Many of the recent innovations in participatory approaches have involved a shift from verbally oriented methods (discussion groups, questions and answers) to visually oriented ones (participatory diagrams and visualisations). Everyone has an inherent ability for visual literacy, and the impact of visual methods on communication and analysis can be profound. They allow literate and illiterate people to participate in the process as equals, facilitating the exploration of complex relationships and generating collective knowledge. In this section, the following list of techniques will be described: diagrams and visualisations, using photos and drawings, and using videos.

Using Diagrams and Visualisations

These are pictorial or symbolic representations of information and are a central element of participatory analysis and learning. They can be effective because they:

• Provide a focus for attention whilst discussing an issue;

• Stimulate discussion by both literate and illiterate people;

• Can represent complex issues or processes simply;

• Provide a means for cross-checking and therefore provoking effective group work;

• Evoke creative associations;

• Stimulate people’s memory about their past and present situations;

• Reinforce the written or spoken word;

• Assist in decision-making or monitoring.

There are many different diagrams and visualisations. These include: flow diagrams, impact diagrams, flow charts, pie diagrams, Venn diagrams, historical profiles, social maps, resource maps, transects, time lines, sociograms, and many others. It is not possible to describe each of these methods in detail here, but references to good descriptions of these are made in the Annotated Bibliography at the end of this Toolkit.

Examples of where visualisations might be used effectively

• When examining issues with a geographical or spatial dimension.

• When developing a progression of ideas.

Using Photographs and Drawings

Photographs and drawings can be very useful when participants are being asked to illustrate feelings, emotions, perceptions, and attitudes as they utilise the creative and imaginative elements of the brain rather than the rational and logical elements upon which verbal techniques tend to rely. If there is resistance to the idea of drawing, cartoons might be easier, or cutting out images from magazines and pasting them into a collage. Sometimes, pencil and paper work well; other times, felt tips and flip-chart drawings are more appropriate.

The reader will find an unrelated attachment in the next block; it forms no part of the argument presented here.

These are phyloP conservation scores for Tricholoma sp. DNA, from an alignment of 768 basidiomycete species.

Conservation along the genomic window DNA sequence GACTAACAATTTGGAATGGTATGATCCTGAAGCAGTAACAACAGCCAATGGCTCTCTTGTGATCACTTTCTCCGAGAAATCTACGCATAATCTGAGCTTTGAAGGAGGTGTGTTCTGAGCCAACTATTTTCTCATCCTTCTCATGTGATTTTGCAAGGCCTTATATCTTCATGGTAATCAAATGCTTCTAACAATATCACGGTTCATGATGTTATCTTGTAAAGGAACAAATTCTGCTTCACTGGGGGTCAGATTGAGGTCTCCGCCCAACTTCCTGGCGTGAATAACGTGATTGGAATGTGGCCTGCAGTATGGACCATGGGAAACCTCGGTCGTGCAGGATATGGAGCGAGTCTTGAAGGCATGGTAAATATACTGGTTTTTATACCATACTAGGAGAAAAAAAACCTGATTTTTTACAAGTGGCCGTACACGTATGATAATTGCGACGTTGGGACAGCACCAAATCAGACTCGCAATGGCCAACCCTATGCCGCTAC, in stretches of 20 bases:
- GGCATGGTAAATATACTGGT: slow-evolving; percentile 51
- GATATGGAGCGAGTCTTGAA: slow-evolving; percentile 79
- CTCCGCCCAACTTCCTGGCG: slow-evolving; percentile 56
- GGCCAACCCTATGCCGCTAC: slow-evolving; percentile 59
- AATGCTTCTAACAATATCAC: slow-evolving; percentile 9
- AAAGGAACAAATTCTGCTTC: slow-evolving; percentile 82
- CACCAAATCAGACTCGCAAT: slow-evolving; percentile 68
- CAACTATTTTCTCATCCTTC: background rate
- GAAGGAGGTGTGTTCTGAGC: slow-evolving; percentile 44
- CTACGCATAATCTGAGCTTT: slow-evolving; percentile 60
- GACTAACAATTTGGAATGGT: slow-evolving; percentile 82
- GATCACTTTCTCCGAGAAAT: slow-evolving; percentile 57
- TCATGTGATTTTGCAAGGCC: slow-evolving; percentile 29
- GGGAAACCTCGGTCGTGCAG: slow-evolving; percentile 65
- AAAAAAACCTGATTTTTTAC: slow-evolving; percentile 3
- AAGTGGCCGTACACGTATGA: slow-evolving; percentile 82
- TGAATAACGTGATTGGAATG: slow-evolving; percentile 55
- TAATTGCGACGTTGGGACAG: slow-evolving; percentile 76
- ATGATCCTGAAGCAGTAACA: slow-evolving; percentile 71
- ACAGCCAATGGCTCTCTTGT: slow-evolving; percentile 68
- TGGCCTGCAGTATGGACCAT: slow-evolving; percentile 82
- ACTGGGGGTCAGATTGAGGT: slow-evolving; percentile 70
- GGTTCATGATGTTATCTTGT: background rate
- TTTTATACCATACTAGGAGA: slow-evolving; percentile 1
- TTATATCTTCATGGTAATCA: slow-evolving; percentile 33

Storyboards can be used to illustrate a series of key moments in an incident or to describe the history of an event. They can be produced by the facilitator or the participants.

Examples of where drawings and photos might be used effectively

• When participants are being asked to illustrate feelings, emotions, perceptions, and attitudes.

• As a contrast to using rational, logical, left-brain approaches.

• As triggers for discussions.

Using Videos

The most obvious use of videos is to locate pre-recorded material directly related to the topic that you wish to consider. It can be used as an introduction, a stimulus for a discussion exercise, or to summarise key points. Using videos requires careful preparation. Facilitators should:

• Select culturally appropriate material;

• Gain permission for the use of the material;

• Be familiar with the video material and the equipment (including the remote control, if used) and make a note of the counter settings if different parts of the video are to be used;

• Work out how they will use the video and what questions/issues they want participants to examine;

• Check the equipment on the appropriate day to ensure that everything is compatible and in working order;

• Pre-set the video so that it starts at the correct place;

• Ensure that all participants can see the screen and hear the soundtrack.

Examples of where video might be used effectively

• As a trigger to stimulate thinking about issues.